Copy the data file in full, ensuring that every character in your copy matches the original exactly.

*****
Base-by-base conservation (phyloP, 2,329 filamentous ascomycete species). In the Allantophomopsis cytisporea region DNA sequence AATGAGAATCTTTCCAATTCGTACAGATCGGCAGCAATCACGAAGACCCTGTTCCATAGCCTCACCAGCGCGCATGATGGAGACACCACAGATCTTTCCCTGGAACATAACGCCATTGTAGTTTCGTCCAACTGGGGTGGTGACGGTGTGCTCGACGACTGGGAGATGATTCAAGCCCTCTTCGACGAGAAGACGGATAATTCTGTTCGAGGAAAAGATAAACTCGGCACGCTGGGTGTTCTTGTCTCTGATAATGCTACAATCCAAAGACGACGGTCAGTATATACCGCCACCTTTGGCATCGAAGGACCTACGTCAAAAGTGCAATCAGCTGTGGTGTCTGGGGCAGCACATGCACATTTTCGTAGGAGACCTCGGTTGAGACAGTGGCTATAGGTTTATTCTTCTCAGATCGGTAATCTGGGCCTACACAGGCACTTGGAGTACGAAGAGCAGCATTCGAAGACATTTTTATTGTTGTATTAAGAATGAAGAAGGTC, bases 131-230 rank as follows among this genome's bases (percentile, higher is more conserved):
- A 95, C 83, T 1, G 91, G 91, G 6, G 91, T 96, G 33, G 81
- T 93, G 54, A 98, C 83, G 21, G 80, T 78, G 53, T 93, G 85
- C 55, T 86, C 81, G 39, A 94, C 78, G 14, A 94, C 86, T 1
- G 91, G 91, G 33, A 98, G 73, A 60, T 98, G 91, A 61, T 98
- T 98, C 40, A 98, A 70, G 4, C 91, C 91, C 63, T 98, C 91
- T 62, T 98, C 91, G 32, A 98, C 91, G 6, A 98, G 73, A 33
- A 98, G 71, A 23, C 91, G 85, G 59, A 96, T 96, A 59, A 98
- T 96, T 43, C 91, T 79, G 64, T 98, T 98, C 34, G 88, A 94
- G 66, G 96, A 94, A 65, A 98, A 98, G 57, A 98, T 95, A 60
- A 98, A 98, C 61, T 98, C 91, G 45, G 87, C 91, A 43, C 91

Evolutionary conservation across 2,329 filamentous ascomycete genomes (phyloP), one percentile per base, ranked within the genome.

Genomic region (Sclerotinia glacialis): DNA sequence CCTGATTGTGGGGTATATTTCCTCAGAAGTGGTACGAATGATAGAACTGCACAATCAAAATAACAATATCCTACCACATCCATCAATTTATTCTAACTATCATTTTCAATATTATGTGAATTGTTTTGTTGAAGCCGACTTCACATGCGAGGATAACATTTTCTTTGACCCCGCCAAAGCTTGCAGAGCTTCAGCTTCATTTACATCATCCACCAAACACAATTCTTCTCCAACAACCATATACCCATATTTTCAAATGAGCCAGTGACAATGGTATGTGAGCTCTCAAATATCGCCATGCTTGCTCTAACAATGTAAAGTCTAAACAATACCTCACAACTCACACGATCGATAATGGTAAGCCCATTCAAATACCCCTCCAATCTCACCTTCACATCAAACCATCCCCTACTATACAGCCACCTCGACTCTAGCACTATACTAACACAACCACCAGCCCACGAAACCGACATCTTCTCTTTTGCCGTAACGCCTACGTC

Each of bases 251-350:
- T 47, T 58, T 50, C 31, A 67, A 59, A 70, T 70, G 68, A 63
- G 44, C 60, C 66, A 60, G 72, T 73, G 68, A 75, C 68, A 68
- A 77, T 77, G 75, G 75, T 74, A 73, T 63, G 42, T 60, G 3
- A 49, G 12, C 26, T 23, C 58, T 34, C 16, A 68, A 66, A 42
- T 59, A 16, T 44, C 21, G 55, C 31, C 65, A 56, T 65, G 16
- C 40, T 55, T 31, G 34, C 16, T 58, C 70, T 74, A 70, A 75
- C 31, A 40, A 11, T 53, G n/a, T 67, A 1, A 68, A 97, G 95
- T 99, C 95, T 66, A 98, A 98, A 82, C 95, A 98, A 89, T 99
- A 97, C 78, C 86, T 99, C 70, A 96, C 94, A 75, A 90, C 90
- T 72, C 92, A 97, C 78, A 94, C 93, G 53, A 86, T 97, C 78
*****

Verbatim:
Base-by-base conservation (phyloP, 2,329 filamentous ascomycete species). In the Allantophomopsis cytisporea region DNA sequence AATGAGAATCTTTCCAATTCGTACAGATCGGCAGCAATCACGAAGACCCTGTTCCATAGCCTCACCAGCGCGCATGATGGAGACACCACAGATCTTTCCCTGGAACATAACGCCATTGTAGTTTCGTCCAACTGGGGTGGTGACGGTGTGCTCGACGACTGGGAGATGATTCAAGCCCTCTTCGACGAGAAGACGGATAATTCTGTTCGAGGAAAAGATAAACTCGGCACGCTGGGTGTTCTTGTCTCTGATAATGCTACAATCCAAAGACGACGGTCAGTATATACCGCCACCTTTGGCATCGAAGGACCTACGTCAAAAGTGCAATCAGCTGTGGTGTCTGGGGCAGCACATGCACATTTTCGTAGGAGACCTCGGTTGAGACAGTGGCTATAGGTTTATTCTTCTCAGATCGGTAATCTGGGCCTACACAGGCACTTGGAGTACGAAGAGCAGCATTCGAAGACATTTTTATTGTTGTATTAAGAATGAAGAAGGTC, bases 131-230 rank as follows among this genome's bases (percentile, higher is more conserved):
- A 95, C 83, T 1, G 91, G 91, G 6, G 91, T 96, G 33, G 81
- T 93, G 54, A 98, C 83, G 21, G 80, T 78, G 53, T 93, G 85
- C 55, T 86, C 81, G 39, A 94, C 78, G 14, A 94, C 86, T 1
- G 91, G 91, G 33, A 98, G 73, A 60, T 98, G 91, A 61, T 98
- T 98, C 40, A 98, A 70, G 4, C 91, C 91, C 63, T 98, C 91
- T 62, T 98, C 91, G 32, A 98, C 91, G 6, A 98, G 73, A 33
- A 98, G 71, A 23, C 91, G 85, G 59, A 96, T 96, A 59, A 98
- T 96, T 43, C 91, T 79, G 64, T 98, T 98, C 34, G 88, A 94
- G 66, G 96, A 94, A 65, A 98, A 98, G 57, A 98, T 95, A 60
- A 98, A 98, C 61, T 98, C 91, G 45, G 87, C 91, A 43, C 91

Evolutionary conservation across 2,329 filamentous ascomycete genomes (phyloP), one percentile per base, ranked within the genome.

Genomic region (Sclerotinia glacialis): DNA sequence CCTGATTGTGGGGTATATTTCCTCAGAAGTGGTACGAATGATAGAACTGCACAATCAAAATAACAATATCCTACCACATCCATCAATTTATTCTAACTATCATTTTCAATATTATGTGAATTGTTTTGTTGAAGCCGACTTCACATGCGAGGATAACATTTTCTTTGACCCCGCCAAAGCTTGCAGAGCTTCAGCTTCATTTACATCATCCACCAAACACAATTCTTCTCCAACAACCATATACCCATATTTTCAAATGAGCCAGTGACAATGGTATGTGAGCTCTCAAATATCGCCATGCTTGCTCTAACAATGTAAAGTCTAAACAATACCTCACAACTCACACGATCGATAATGGTAAGCCCATTCAAATACCCCTCCAATCTCACCTTCACATCAAACCATCCCCTACTATACAGCCACCTCGACTCTAGCACTATACTAACACAACCACCAGCCCACGAAACCGACATCTTCTCTTTTGCCGTAACGCCTACGTC

Each of bases 251-350:
- T 47, T 58, T 50, C 31, A 67, A 59, A 70, T 70, G 68, A 63
- G 44, C 60, C 66, A 60, G 72, T 73, G 68, A 75, C 68, A 68
- A 77, T 77, G 75, G 75, T 74, A 73, T 63, G 42, T 60, G 3
- A 49, G 12, C 26, T 23, C 58, T 34, C 16, A 68, A 66, A 42
- T 59, A 16, T 44, C 21, G 55, C 31, C 65, A 56, T 65, G 16
- C 40, T 55, T 31, G 34, C 16, T 58, C 70, T 74, A 70, A 75
- C 31, A 40, A 11, T 53, G n/a, T 67, A 1, A 68, A 97, G 95
- T 99, C 95, T 66, A 98, A 98, A 82, C 95, A 98, A 89, T 99
- A 97, C 78, C 86, T 99, C 70, A 96, C 94, A 75, A 90, C 90
- T 72, C 92, A 97, C 78, A 94, C 93, G 53, A 86, T 97, C 78